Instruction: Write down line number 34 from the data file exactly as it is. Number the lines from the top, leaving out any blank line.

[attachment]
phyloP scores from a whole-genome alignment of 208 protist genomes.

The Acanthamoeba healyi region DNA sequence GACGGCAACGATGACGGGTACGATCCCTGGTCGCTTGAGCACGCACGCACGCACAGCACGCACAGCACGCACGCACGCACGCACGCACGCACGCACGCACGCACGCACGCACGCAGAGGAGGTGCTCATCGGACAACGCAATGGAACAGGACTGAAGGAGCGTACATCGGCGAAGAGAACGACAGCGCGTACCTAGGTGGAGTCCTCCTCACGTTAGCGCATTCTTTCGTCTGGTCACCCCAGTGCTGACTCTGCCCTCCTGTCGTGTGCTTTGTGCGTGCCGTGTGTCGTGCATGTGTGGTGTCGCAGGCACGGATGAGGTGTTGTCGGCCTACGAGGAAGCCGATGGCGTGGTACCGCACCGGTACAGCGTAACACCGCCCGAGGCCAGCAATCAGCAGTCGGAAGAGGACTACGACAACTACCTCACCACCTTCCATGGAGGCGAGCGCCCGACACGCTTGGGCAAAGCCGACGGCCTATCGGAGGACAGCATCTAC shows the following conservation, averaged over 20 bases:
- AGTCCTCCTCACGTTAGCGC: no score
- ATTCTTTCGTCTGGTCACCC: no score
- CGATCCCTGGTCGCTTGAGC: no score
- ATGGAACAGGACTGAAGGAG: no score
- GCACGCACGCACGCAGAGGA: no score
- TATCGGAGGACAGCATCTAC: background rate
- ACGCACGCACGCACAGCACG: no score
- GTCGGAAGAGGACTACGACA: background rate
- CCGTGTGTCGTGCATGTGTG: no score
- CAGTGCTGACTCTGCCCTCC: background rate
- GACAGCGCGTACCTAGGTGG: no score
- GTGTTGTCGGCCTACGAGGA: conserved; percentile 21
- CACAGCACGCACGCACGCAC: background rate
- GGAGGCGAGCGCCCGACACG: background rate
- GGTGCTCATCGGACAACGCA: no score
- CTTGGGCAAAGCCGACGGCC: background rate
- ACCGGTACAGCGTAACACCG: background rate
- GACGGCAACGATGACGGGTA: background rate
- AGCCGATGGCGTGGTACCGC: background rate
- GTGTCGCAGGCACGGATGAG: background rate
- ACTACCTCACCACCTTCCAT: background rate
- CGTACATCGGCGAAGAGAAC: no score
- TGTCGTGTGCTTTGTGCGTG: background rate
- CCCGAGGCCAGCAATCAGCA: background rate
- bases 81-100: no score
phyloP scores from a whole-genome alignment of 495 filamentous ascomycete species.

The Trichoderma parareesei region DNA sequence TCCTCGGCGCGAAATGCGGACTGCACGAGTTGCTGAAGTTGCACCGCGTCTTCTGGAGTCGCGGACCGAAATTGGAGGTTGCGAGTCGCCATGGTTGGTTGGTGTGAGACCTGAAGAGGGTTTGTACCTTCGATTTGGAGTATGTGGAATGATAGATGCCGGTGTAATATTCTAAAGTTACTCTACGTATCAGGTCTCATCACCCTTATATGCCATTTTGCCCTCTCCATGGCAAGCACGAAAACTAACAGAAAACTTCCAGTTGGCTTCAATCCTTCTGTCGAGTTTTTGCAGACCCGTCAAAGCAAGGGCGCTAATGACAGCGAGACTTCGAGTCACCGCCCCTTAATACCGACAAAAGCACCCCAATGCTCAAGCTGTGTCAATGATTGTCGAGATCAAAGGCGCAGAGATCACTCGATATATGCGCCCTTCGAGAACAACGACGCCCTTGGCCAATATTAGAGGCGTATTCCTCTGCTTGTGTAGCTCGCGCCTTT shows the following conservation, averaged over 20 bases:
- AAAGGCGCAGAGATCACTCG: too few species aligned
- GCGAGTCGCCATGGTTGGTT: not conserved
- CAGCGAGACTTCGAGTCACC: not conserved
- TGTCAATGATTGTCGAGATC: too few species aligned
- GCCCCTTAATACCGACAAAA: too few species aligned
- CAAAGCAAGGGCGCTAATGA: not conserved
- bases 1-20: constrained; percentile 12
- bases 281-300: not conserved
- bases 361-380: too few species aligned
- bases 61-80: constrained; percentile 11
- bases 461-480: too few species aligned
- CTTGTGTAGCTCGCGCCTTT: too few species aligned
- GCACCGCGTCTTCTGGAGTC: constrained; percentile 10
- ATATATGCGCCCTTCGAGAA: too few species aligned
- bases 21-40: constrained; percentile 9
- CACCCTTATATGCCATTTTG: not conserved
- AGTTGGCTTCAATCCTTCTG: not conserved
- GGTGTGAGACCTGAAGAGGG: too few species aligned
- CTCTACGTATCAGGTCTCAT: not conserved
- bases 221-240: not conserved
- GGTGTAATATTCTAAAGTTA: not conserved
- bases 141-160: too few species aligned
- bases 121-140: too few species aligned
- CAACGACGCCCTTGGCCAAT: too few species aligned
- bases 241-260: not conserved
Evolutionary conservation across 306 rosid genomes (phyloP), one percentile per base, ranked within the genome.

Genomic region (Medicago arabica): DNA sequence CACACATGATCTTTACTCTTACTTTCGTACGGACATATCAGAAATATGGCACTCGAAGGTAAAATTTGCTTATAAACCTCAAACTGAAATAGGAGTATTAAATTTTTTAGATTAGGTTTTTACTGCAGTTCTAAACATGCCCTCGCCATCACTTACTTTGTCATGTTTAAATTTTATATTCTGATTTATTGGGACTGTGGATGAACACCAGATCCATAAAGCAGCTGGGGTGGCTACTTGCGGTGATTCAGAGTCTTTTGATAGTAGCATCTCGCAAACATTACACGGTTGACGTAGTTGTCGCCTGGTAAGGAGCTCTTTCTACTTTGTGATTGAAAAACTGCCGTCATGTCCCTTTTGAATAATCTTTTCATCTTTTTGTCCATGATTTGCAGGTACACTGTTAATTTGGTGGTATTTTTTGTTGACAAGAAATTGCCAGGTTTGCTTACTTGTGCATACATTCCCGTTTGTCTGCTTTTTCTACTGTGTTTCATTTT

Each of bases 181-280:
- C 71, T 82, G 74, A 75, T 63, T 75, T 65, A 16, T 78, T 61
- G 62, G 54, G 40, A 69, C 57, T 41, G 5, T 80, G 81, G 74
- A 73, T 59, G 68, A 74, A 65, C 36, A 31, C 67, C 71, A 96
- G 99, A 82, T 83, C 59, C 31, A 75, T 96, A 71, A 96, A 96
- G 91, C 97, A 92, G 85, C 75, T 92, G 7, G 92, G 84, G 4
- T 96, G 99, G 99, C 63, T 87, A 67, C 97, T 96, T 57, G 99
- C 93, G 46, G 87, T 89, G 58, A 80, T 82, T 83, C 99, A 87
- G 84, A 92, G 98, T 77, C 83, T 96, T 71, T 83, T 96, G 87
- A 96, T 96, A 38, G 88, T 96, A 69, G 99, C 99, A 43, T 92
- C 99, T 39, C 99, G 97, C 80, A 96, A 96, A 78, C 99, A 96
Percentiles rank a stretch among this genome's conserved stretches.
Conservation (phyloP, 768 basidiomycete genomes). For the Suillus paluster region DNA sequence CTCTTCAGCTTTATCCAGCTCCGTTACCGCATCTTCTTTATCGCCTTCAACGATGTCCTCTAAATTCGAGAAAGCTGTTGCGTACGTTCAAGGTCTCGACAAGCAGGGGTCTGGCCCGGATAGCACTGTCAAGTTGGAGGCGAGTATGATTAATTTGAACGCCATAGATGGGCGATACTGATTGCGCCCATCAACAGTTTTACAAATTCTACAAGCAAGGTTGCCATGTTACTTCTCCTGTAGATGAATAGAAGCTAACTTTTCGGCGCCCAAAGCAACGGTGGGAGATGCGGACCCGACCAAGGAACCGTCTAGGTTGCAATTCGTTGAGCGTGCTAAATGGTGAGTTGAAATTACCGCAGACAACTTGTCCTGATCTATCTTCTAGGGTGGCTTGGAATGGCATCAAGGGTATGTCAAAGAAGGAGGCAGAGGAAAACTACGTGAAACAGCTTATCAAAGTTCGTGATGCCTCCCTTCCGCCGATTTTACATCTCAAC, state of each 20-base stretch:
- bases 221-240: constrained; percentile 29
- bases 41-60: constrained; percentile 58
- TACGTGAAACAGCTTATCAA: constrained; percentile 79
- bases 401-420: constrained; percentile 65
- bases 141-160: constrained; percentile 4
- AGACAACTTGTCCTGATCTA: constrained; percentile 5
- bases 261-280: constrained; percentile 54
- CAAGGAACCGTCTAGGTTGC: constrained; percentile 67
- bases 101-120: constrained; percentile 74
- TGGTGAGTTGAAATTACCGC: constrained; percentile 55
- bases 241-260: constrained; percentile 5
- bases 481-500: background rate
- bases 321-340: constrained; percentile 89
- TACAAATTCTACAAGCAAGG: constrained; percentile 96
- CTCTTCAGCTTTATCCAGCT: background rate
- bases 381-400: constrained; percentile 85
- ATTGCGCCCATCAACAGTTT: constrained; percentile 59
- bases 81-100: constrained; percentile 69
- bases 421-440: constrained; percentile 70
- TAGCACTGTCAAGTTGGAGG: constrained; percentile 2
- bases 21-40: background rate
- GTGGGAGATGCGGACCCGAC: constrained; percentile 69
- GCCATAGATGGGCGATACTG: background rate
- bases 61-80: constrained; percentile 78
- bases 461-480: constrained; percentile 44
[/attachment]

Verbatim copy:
- GCCCCTTAATACCGACAAAA: too few species aligned